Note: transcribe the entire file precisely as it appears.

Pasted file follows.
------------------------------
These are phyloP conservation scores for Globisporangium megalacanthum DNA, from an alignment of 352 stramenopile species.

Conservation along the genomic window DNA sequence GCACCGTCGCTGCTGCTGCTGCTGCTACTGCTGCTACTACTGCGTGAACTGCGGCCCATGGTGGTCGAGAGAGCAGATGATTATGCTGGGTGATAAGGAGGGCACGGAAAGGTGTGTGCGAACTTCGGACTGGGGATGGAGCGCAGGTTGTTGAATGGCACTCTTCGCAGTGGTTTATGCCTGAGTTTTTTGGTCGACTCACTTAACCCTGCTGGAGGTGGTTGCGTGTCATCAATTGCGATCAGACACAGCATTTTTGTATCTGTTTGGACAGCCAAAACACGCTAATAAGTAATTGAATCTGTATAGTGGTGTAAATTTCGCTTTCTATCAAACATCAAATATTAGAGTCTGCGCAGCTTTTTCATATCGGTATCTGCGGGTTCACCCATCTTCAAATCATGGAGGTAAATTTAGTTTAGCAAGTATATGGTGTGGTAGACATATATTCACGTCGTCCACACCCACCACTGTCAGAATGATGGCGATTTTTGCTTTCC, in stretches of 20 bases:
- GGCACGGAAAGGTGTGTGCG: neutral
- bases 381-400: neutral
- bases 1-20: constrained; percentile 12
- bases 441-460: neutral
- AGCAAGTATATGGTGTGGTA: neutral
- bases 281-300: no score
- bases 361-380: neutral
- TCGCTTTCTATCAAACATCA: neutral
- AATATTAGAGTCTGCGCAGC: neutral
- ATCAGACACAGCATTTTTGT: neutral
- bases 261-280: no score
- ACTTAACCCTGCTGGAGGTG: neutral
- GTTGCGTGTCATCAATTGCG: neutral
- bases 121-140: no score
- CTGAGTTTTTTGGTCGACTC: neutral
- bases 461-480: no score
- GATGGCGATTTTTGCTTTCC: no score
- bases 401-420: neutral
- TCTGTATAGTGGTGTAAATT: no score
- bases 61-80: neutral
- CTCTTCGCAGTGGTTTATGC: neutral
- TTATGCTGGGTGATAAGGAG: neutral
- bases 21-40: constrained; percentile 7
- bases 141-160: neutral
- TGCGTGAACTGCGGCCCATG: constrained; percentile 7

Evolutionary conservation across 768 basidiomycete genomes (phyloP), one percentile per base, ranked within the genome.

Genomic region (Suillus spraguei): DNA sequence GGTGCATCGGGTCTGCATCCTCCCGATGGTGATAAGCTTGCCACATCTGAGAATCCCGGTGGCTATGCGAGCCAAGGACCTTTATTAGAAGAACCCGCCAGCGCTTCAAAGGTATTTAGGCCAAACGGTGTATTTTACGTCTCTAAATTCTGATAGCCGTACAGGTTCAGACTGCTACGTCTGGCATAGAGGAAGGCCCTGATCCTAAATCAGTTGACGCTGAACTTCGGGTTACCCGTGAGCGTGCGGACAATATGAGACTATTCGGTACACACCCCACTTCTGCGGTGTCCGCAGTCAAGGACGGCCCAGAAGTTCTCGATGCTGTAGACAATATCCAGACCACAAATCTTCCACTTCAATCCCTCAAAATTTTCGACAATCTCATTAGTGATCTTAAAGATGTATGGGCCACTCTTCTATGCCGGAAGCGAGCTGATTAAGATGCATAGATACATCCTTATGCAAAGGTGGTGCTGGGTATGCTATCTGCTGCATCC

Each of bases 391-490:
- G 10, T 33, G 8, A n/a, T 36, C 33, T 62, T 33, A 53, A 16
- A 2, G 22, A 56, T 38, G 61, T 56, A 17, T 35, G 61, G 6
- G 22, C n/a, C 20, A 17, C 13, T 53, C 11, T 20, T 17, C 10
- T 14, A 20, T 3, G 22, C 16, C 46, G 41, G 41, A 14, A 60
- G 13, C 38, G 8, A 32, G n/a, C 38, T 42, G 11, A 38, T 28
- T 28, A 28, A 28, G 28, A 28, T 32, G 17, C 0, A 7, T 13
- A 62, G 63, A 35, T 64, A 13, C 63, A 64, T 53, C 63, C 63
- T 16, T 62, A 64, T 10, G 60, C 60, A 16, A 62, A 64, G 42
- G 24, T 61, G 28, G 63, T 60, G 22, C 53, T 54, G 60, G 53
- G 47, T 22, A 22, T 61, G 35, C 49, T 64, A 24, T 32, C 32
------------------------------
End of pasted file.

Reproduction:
These are phyloP conservation scores for Globisporangium megalacanthum DNA, from an alignment of 352 stramenopile species.

Conservation along the genomic window DNA sequence GCACCGTCGCTGCTGCTGCTGCTGCTACTGCTGCTACTACTGCGTGAACTGCGGCCCATGGTGGTCGAGAGAGCAGATGATTATGCTGGGTGATAAGGAGGGCACGGAAAGGTGTGTGCGAACTTCGGACTGGGGATGGAGCGCAGGTTGTTGAATGGCACTCTTCGCAGTGGTTTATGCCTGAGTTTTTTGGTCGACTCACTTAACCCTGCTGGAGGTGGTTGCGTGTCATCAATTGCGATCAGACACAGCATTTTTGTATCTGTTTGGACAGCCAAAACACGCTAATAAGTAATTGAATCTGTATAGTGGTGTAAATTTCGCTTTCTATCAAACATCAAATATTAGAGTCTGCGCAGCTTTTTCATATCGGTATCTGCGGGTTCACCCATCTTCAAATCATGGAGGTAAATTTAGTTTAGCAAGTATATGGTGTGGTAGACATATATTCACGTCGTCCACACCCACCACTGTCAGAATGATGGCGATTTTTGCTTTCC, in stretches of 20 bases:
- GGCACGGAAAGGTGTGTGCG: neutral
- bases 381-400: neutral
- bases 1-20: constrained; percentile 12
- bases 441-460: neutral
- AGCAAGTATATGGTGTGGTA: neutral
- bases 281-300: no score
- bases 361-380: neutral
- TCGCTTTCTATCAAACATCA: neutral
- AATATTAGAGTCTGCGCAGC: neutral
- ATCAGACACAGCATTTTTGT: neutral
- bases 261-280: no score
- ACTTAACCCTGCTGGAGGTG: neutral
- GTTGCGTGTCATCAATTGCG: neutral
- bases 121-140: no score
- CTGAGTTTTTTGGTCGACTC: neutral
- bases 461-480: no score
- GATGGCGATTTTTGCTTTCC: no score
- bases 401-420: neutral
- TCTGTATAGTGGTGTAAATT: no score
- bases 61-80: neutral
- CTCTTCGCAGTGGTTTATGC: neutral
- TTATGCTGGGTGATAAGGAG: neutral
- bases 21-40: constrained; percentile 7
- bases 141-160: neutral
- TGCGTGAACTGCGGCCCATG: constrained; percentile 7

Evolutionary conservation across 768 basidiomycete genomes (phyloP), one percentile per base, ranked within the genome.

Genomic region (Suillus spraguei): DNA sequence GGTGCATCGGGTCTGCATCCTCCCGATGGTGATAAGCTTGCCACATCTGAGAATCCCGGTGGCTATGCGAGCCAAGGACCTTTATTAGAAGAACCCGCCAGCGCTTCAAAGGTATTTAGGCCAAACGGTGTATTTTACGTCTCTAAATTCTGATAGCCGTACAGGTTCAGACTGCTACGTCTGGCATAGAGGAAGGCCCTGATCCTAAATCAGTTGACGCTGAACTTCGGGTTACCCGTGAGCGTGCGGACAATATGAGACTATTCGGTACACACCCCACTTCTGCGGTGTCCGCAGTCAAGGACGGCCCAGAAGTTCTCGATGCTGTAGACAATATCCAGACCACAAATCTTCCACTTCAATCCCTCAAAATTTTCGACAATCTCATTAGTGATCTTAAAGATGTATGGGCCACTCTTCTATGCCGGAAGCGAGCTGATTAAGATGCATAGATACATCCTTATGCAAAGGTGGTGCTGGGTATGCTATCTGCTGCATCC

Each of bases 391-490:
- G 10, T 33, G 8, A n/a, T 36, C 33, T 62, T 33, A 53, A 16
- A 2, G 22, A 56, T 38, G 61, T 56, A 17, T 35, G 61, G 6
- G 22, C n/a, C 20, A 17, C 13, T 53, C 11, T 20, T 17, C 10
- T 14, A 20, T 3, G 22, C 16, C 46, G 41, G 41, A 14, A 60
- G 13, C 38, G 8, A 32, G n/a, C 38, T 42, G 11, A 38, T 28
- T 28, A 28, A 28, G 28, A 28, T 32, G 17, C 0, A 7, T 13
- A 62, G 63, A 35, T 64, A 13, C 63, A 64, T 53, C 63, C 63
- T 16, T 62, A 64, T 10, G 60, C 60, A 16, A 62, A 64, G 42
- G 24, T 61, G 28, G 63, T 60, G 22, C 53, T 54, G 60, G 53
- G 47, T 22, A 22, T 61, G 35, C 49, T 64, A 24, T 32, C 32